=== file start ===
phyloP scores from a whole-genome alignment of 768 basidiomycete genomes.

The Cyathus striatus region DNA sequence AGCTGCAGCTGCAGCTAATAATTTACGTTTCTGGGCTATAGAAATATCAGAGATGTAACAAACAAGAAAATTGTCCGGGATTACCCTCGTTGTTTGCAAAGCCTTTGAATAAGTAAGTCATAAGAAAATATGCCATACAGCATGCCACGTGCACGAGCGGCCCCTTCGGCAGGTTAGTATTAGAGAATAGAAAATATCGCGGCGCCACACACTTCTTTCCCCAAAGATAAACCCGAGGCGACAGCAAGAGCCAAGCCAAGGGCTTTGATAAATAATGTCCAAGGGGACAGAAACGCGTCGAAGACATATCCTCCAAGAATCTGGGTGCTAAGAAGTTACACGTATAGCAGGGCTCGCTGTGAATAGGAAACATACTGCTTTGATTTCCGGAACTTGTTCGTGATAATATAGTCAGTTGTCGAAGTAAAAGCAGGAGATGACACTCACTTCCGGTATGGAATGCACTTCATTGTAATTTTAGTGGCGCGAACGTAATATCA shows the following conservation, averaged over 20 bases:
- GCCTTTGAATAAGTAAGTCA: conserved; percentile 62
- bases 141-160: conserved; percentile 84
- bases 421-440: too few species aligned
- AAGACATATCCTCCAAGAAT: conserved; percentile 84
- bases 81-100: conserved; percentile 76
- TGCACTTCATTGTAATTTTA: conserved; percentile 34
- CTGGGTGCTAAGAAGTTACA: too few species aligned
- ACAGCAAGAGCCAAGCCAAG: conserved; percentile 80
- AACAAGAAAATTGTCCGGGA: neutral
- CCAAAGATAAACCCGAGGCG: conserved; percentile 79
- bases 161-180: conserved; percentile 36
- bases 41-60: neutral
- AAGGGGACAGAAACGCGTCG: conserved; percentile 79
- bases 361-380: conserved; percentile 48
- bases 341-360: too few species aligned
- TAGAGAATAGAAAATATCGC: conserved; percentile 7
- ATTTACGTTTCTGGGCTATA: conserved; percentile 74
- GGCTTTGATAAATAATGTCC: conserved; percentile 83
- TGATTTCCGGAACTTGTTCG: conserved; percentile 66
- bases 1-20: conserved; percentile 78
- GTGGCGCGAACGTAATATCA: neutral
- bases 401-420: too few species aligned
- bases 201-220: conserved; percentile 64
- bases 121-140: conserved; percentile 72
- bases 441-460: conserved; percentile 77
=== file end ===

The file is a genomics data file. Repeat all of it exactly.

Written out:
phyloP scores from a whole-genome alignment of 768 basidiomycete genomes.

The Cyathus striatus region DNA sequence AGCTGCAGCTGCAGCTAATAATTTACGTTTCTGGGCTATAGAAATATCAGAGATGTAACAAACAAGAAAATTGTCCGGGATTACCCTCGTTGTTTGCAAAGCCTTTGAATAAGTAAGTCATAAGAAAATATGCCATACAGCATGCCACGTGCACGAGCGGCCCCTTCGGCAGGTTAGTATTAGAGAATAGAAAATATCGCGGCGCCACACACTTCTTTCCCCAAAGATAAACCCGAGGCGACAGCAAGAGCCAAGCCAAGGGCTTTGATAAATAATGTCCAAGGGGACAGAAACGCGTCGAAGACATATCCTCCAAGAATCTGGGTGCTAAGAAGTTACACGTATAGCAGGGCTCGCTGTGAATAGGAAACATACTGCTTTGATTTCCGGAACTTGTTCGTGATAATATAGTCAGTTGTCGAAGTAAAAGCAGGAGATGACACTCACTTCCGGTATGGAATGCACTTCATTGTAATTTTAGTGGCGCGAACGTAATATCA shows the following conservation, averaged over 20 bases:
- GCCTTTGAATAAGTAAGTCA: conserved; percentile 62
- bases 141-160: conserved; percentile 84
- bases 421-440: too few species aligned
- AAGACATATCCTCCAAGAAT: conserved; percentile 84
- bases 81-100: conserved; percentile 76
- TGCACTTCATTGTAATTTTA: conserved; percentile 34
- CTGGGTGCTAAGAAGTTACA: too few species aligned
- ACAGCAAGAGCCAAGCCAAG: conserved; percentile 80
- AACAAGAAAATTGTCCGGGA: neutral
- CCAAAGATAAACCCGAGGCG: conserved; percentile 79
- bases 161-180: conserved; percentile 36
- bases 41-60: neutral
- AAGGGGACAGAAACGCGTCG: conserved; percentile 79
- bases 361-380: conserved; percentile 48
- bases 341-360: too few species aligned
- TAGAGAATAGAAAATATCGC: conserved; percentile 7
- ATTTACGTTTCTGGGCTATA: conserved; percentile 74
- GGCTTTGATAAATAATGTCC: conserved; percentile 83
- TGATTTCCGGAACTTGTTCG: conserved; percentile 66
- bases 1-20: conserved; percentile 78
- GTGGCGCGAACGTAATATCA: neutral
- bases 401-420: too few species aligned
- bases 201-220: conserved; percentile 64
- bases 121-140: conserved; percentile 72
- bases 441-460: conserved; percentile 77